27 September 2011

This Was Just Too Good To Not Pass On


Posting note: I “borrowed” this from http://www.io9.com, who in turn copied it from Michele’s web site. I was going to get it directly from her site, but she’s been getting overtaxed with hits today.

I know folks out there are saying “Well, there’s two different versions of Starfire out there, a kid friendly version, and an adult version. I don’t agree with this – an adult version of Starfire would have her in explicit situations. This “new” version is strictly for the oh-so-popular “15 – 30 year old male horndog” demographic.

[Originally posted verbatim at http://io9.com/5844355/a-7+year+old-girl-responds-to-dc-comics-sexed+up-reboot-of-starfire]

Fantasy author Michele Lee has the most eloquent response so far to DC Comics' "sexed up" version of Starfire, the voluptuous alien member of the Teen Titans. Instead of ranting about the changes herself, Lee asked her seven-year-old daughter what she thought. The results are thought-provoking.

[Originally posted verbatim on Michele Lee’s blog at http://michelelee.net/2011/09/24/dear-dc-comics/]

I'm not going to rant like Comics Alliance (though you need to read it), or this one by Andrew Wheeler (also an excellent read), Ms. Snarky says it really well too (Go, read, DC editors. Take notes.)

Instead I'm going to hand over my forum and let someone else speak for me. Pay attention, DC. This is my seven-year-old daughter.

A 7-year-old girl responds to DC Comics' sexed-up reboot of Starfire

And for good measure this is my seven-year-old daughter, as she falls asleep most nights, reading:

A 7-year-old girl responds to DC Comics' sexed-up reboot of Starfire

They're both your books, DC. And furthermore she bought them both with HER money. Her allowance, her birthday and Christmas money. She gets at least one graphic novel and one book for major holidays. She buys superhero movies (we've managed to see all the major releases this year except Green Lantern and she's loved them all.) She has a full-sized cardboard cut out of Spiderman guarding her bookshelf.

Most importantly? Starfire is her favorite hero.

So today I showed her your rebooted Catwoman and Starfire. She is not happy with you DC.

"Why do you like Starfire?"

"She's like me. She's an alien new to the planet and maybe she doesn't always say the right thing, or know the right thing to do. But she's a good friend, and she helps people. She's strong enough to fight the bad guys, even when they hurt her. Even her sister tried to kill her, but Starfire still fights for the good side. And she helps the other heroes, like Superboy and Robin and Raven.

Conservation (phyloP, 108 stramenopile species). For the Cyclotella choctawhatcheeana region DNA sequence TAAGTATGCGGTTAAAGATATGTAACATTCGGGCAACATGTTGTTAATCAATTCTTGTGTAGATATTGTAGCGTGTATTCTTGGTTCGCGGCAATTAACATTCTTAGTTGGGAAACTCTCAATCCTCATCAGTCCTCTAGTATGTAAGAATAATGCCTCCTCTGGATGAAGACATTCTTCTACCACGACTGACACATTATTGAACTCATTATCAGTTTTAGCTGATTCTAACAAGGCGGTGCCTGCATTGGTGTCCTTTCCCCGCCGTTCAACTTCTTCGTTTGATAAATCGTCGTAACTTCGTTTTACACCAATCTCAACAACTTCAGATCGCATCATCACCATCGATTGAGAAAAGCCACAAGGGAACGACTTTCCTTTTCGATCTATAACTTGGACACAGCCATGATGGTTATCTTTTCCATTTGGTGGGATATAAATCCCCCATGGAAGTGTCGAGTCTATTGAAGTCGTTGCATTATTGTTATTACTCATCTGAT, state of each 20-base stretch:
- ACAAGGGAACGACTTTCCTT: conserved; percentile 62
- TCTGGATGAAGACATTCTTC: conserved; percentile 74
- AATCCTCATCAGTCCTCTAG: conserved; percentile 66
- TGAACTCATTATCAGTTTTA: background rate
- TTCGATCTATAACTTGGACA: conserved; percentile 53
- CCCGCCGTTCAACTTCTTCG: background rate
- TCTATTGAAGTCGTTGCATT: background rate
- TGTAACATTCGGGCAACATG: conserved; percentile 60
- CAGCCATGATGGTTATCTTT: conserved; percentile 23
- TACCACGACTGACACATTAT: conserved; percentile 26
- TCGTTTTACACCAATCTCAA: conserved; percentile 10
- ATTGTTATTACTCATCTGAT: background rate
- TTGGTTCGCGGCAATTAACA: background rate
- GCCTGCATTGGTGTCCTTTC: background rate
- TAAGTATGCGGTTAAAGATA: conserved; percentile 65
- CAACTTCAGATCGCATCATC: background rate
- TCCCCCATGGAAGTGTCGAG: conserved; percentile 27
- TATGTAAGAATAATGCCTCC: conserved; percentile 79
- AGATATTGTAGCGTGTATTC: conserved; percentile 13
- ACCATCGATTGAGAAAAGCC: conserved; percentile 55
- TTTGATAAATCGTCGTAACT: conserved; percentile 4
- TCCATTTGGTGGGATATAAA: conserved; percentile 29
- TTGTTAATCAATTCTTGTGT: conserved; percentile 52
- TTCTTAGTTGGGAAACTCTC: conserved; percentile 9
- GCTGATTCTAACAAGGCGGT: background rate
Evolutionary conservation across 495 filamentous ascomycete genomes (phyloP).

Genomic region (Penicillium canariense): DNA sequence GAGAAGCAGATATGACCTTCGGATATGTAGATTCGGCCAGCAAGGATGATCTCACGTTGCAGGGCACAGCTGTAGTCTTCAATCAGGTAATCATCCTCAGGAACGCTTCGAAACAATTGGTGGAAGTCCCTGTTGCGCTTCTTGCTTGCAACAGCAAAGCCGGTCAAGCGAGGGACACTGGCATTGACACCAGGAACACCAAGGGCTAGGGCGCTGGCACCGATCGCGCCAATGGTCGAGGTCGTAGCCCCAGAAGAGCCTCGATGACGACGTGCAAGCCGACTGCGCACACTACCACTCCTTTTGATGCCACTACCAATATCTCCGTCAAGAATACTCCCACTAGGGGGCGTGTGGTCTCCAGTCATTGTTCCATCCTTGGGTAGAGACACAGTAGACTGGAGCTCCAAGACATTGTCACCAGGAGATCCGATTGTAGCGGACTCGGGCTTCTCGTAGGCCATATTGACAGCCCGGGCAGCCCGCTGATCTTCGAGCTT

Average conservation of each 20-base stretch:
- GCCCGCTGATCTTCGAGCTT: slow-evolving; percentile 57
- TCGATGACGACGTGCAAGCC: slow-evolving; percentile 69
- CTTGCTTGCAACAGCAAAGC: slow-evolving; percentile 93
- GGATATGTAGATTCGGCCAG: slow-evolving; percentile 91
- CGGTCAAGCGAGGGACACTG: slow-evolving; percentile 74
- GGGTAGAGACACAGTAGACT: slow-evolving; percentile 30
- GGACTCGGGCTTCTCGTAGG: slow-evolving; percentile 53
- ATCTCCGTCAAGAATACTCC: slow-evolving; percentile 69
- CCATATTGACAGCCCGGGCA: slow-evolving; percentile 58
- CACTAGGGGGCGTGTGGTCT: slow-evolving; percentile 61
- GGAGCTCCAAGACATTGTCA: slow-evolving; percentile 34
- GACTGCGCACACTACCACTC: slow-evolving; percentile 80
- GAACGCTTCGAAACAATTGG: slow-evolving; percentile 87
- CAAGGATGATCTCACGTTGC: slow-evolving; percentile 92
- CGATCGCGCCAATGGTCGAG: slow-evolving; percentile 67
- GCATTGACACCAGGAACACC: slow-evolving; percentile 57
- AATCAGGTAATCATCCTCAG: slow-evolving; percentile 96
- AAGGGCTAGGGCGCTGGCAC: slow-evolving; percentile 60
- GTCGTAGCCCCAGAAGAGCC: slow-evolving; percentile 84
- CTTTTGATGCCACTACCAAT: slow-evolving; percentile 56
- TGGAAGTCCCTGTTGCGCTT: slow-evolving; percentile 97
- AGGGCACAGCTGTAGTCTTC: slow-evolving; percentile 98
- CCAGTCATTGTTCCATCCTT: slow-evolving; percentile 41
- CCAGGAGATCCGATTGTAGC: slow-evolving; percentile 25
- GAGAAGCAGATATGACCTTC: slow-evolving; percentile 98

"She's smart too. And sometimes she gets mad, but that's okay because it's okay to get mad when people are being mean. And she's pretty."

A 7-year-old girl responds to DC Comics' sexed-up reboot of Starfire
"What do you think about her costume?" (Referring to the outfit on the left)

"Well, she's a grown up in that picture, not like in the Teen Titans cartoon, so if you're a grown up and you want to wear something like that you can. It's okay."

"Tell me about that Starfire."

"That's where she's starting the Teen Titans again. She's helping the kids learn how to use their power and not be as sad because their friends died. She even protects them from grownups who want to tell them what to do."

"Does that outfit make her pretty?"

"Well, no. It shows lots of her boobs though."

"What does make her pretty?"

"Her long, pretty hair."

Full size

"What about this Starfire? What do you think about her?" (Referring to image on the left from DC's reboot Red Hood and the Outsiders)

"I can see almost all of her boobs."


"Well she is on the beach in her bikini. But…"


"But, she's not relaxing or swimming. She's just posing a lot." *my daughter appears uncomfortable*

"Anything else?"

"Well, she's not fighting anyone. And not talking to anyone really. She's just almost naked and posing."

Full size

"Do you think this Starfire is a good hero?"

"Not really."

"Do you think the Starfire from the Teen Titans cartoon is a good role model?"

*immediately* "Oh yes. She's a great role model. She tells people they can be good friends and super powerful and fight for good."

"Do you think the Starfire in the Teen Titans comic book is a good role model?"

"Yes, too. She's still a good guy. Pretty, but she's helping others all the time and saving people."

"What about this new Starfire?"

"No, I don't think so."

"Why not?"

"Because she's not doing anything."

Full size

"Is this new Starfire someone you'd want to be when you grow up?"

*she gets uncomfortable again*"Not really. I mean, grown ups can wear what they want, but…she's not doing anything but wearing a tiny bikini to get attention."

"So, you know I'm going to put this on my blog right? (she nods) Is there anything else you want to say?"

"I want her to be a hero, fighting things and be strong and helping people."

"Why's that?"

"Because she's what inspires me to be good."